That reminds me of something [comic book writer and artist] Howard Chaykin said. He’s said he that he creates characters who were flawed because he felt it would be dishonest to create paragons of virtue when he himself isn’t totally virtuous.

BG: Right. Right! And that’s the thing: there are plenty of things that Frank complains about that I’m guilty of. I’m not this angry guy that wishes the world would operate the way I see it. Another movie people bring up is Falling Down. But that movie—I don’t think people understand. He really wants to go to his daughter’s birthday party. It’s a racist movie! [laughs] When they finally get around to killing people, the Michael Douglas character winds up being a closeted Nazi. But we’re supposed to go, “Well, I still don’t hate this guy, but he’s still a Nazi.” In the movie I made, you should be going, “Well, none of this is right. This is all a little screwy.”

When I’m ego-surfing on the web, and I look at people’s comments to the movie’s trailer, and they go, [slow voice] “So, what, I’m not supposed to text during a movie anymore?!” [both laugh] I make these tiny, independent movies with my friends on a very, very small budget. I don’t make them for everybody. I expect to continue to pay rent for the rest of my life. [laughs]

World’s Great Dad and God Bless America have gotten some pretty good exposure. One of the things that’s striking about you is that, while you see plenty of actors and comedians try their hands at directing movies, you’ve kept at it. How difficult is it for you to keep on making these films?

BG: I actually write a lot of screenplays. I don’t really have an objective. I don’t sit down and go, “Well, this is one I can get made this year. Movies with penguins are really popular.” I just write whatever comes out of me. And then I try to get money and get all of them going. The key is I don’t make them if I have to compromise. I would rather not make a movie than compromise or to change something in the story so it’s more sensible or less offensive. So for good or for bad, these movies have my voice.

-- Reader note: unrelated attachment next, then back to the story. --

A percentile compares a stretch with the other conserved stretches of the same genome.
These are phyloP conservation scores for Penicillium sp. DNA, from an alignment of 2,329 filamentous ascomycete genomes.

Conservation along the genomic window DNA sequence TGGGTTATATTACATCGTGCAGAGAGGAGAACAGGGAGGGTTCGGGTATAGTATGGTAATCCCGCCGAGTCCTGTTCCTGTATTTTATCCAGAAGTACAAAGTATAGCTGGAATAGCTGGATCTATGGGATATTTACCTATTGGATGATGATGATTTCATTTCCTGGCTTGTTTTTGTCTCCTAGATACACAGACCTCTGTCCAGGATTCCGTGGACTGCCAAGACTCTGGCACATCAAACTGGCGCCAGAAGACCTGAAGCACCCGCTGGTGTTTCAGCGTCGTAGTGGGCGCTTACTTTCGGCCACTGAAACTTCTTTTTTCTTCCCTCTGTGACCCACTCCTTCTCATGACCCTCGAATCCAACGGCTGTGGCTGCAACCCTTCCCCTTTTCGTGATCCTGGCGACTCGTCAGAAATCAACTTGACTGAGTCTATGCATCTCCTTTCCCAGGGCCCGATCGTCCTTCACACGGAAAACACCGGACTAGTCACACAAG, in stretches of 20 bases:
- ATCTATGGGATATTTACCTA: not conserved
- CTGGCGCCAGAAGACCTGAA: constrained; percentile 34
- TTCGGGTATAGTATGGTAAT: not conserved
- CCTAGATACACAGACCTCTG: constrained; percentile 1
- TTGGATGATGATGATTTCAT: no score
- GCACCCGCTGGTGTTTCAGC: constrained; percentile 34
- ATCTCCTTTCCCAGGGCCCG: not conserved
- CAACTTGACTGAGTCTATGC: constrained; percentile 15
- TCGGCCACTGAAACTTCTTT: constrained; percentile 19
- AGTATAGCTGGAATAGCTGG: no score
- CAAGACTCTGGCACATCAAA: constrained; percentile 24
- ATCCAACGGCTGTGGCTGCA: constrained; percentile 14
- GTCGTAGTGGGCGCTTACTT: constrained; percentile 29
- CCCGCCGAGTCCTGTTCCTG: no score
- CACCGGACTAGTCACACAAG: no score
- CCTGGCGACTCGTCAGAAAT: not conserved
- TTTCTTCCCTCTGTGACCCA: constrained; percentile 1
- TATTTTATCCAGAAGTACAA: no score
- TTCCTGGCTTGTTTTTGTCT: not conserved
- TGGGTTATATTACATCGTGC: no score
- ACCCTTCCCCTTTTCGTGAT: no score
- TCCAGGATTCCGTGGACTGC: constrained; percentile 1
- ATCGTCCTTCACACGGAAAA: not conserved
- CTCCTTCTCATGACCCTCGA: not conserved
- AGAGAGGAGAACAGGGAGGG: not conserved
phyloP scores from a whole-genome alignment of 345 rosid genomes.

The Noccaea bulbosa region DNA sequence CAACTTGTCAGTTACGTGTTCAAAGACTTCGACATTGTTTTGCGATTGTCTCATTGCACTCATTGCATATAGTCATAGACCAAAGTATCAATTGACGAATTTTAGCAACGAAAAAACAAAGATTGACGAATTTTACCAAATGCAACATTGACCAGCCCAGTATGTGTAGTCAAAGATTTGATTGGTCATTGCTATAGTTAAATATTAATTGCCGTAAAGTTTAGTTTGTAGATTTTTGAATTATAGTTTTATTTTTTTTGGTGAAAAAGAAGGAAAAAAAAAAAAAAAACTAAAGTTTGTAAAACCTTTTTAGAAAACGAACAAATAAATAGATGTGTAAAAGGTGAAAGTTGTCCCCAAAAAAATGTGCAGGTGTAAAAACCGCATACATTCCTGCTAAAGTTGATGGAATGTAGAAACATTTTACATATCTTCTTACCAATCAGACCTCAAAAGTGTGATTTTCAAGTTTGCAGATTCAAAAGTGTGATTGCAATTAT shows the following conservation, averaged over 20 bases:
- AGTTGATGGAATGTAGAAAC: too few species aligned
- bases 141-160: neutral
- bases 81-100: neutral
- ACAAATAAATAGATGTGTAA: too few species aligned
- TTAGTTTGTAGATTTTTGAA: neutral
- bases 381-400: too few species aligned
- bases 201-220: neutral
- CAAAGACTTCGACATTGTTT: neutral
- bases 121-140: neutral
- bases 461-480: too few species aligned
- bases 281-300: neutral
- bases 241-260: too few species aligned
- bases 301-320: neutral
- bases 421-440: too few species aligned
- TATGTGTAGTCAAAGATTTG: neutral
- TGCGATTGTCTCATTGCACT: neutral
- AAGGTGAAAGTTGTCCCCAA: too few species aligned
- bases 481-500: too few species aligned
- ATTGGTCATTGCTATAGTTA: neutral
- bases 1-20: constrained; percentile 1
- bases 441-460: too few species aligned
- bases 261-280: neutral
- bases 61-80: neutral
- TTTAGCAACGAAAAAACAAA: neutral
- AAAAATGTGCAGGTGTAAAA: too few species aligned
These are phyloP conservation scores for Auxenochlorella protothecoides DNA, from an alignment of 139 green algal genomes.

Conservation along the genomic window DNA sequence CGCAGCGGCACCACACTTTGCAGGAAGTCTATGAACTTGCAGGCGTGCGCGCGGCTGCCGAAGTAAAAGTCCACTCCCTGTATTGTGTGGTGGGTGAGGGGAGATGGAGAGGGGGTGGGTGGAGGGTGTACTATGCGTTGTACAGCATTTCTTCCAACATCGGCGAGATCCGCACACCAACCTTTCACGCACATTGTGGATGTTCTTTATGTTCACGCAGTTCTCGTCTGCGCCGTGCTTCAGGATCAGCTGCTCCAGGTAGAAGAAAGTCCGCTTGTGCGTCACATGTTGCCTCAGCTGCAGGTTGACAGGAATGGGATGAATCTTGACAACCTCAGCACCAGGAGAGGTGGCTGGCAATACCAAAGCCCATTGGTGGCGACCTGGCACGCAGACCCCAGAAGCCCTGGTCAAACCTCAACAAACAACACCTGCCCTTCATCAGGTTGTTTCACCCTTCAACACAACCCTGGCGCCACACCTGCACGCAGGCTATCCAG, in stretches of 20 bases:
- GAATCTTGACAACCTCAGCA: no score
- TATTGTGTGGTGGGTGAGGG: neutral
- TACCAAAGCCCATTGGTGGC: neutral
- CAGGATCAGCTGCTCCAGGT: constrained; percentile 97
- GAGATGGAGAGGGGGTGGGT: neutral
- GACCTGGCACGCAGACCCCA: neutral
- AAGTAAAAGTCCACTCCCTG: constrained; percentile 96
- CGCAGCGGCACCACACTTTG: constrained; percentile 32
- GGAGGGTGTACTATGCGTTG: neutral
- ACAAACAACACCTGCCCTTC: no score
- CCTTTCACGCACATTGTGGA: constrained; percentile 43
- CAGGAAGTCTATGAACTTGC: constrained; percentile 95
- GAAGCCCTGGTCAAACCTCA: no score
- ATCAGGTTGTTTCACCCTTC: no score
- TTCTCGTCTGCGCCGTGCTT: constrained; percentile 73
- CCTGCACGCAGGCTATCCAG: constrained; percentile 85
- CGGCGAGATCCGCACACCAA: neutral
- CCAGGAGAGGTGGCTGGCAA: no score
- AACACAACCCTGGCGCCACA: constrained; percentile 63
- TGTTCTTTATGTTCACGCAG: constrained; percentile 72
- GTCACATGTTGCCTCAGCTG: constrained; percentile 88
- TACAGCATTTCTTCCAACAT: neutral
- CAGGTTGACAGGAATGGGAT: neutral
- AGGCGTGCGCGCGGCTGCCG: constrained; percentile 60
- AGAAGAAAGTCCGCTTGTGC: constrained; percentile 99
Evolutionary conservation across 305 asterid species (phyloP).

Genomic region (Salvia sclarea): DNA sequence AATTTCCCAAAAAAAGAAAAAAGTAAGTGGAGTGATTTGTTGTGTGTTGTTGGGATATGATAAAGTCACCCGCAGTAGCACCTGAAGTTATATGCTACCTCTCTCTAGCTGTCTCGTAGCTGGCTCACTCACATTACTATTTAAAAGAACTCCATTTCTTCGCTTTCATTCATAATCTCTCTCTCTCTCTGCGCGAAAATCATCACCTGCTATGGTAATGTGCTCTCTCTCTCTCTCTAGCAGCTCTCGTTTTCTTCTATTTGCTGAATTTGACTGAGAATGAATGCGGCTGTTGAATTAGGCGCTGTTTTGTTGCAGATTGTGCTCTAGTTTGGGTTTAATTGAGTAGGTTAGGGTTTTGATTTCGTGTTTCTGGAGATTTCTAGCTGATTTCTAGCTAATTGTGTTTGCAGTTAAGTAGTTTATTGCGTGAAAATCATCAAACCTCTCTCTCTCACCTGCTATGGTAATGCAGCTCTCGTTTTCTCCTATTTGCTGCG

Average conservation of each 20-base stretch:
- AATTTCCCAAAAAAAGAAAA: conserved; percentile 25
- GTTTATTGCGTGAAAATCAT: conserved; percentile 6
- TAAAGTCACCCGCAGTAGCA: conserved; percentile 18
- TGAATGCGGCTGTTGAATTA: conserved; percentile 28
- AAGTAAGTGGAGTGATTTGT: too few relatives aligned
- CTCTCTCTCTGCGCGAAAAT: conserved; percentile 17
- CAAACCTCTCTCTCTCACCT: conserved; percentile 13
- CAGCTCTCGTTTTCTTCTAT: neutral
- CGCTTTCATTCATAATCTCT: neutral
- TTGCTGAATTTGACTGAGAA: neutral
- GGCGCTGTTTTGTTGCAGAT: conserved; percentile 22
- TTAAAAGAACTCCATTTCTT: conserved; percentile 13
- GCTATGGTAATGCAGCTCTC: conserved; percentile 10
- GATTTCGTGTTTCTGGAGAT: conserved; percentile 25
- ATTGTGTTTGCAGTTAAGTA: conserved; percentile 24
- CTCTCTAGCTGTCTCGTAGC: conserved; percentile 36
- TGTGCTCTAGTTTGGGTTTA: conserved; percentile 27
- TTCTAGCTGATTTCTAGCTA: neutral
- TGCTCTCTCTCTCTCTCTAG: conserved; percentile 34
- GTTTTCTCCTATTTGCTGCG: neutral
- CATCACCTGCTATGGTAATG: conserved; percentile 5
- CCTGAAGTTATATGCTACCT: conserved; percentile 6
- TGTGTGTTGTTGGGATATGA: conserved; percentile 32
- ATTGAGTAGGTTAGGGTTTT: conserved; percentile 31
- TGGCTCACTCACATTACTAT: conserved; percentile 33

Even given the increasingly positive response you’ve gotten to your movies, are there some ideas that you thought were so extreme that only you could write and direct them?

BG: I don’t make compromises. One of the movies I wrote—I said to my wife, jokingly, “I’m tired of not making money. I’m going to write a genre picture.” I love Billy Jack, so I wanted to make something like Billy Jack

Oh, wow.

BG: I'm, like, 45 pages in, and she comes over and asks, “Well, how’s it goin’?” And I go, “Well, he’s gay now.” And she goes, “We really are just going to keep renting, aren’t we?” [both laugh] Well, anyway, he goes into a redneck town and kicks ass.

And again, it’s meant to question all this craziness about equal rights for the gay community. I did it in a funny way, but the joke’s not that this guy dresses funny. He’s an ass-kicking Marine that gets kicked out during Don’t Ask, Don’t Tell. I want to make that movie, but when I do make it, I want to make it the right way, with the right cast. I can’t get money for that. I’m surprised, but not a lot of action stars want to make out with a dude on camera! [both laugh]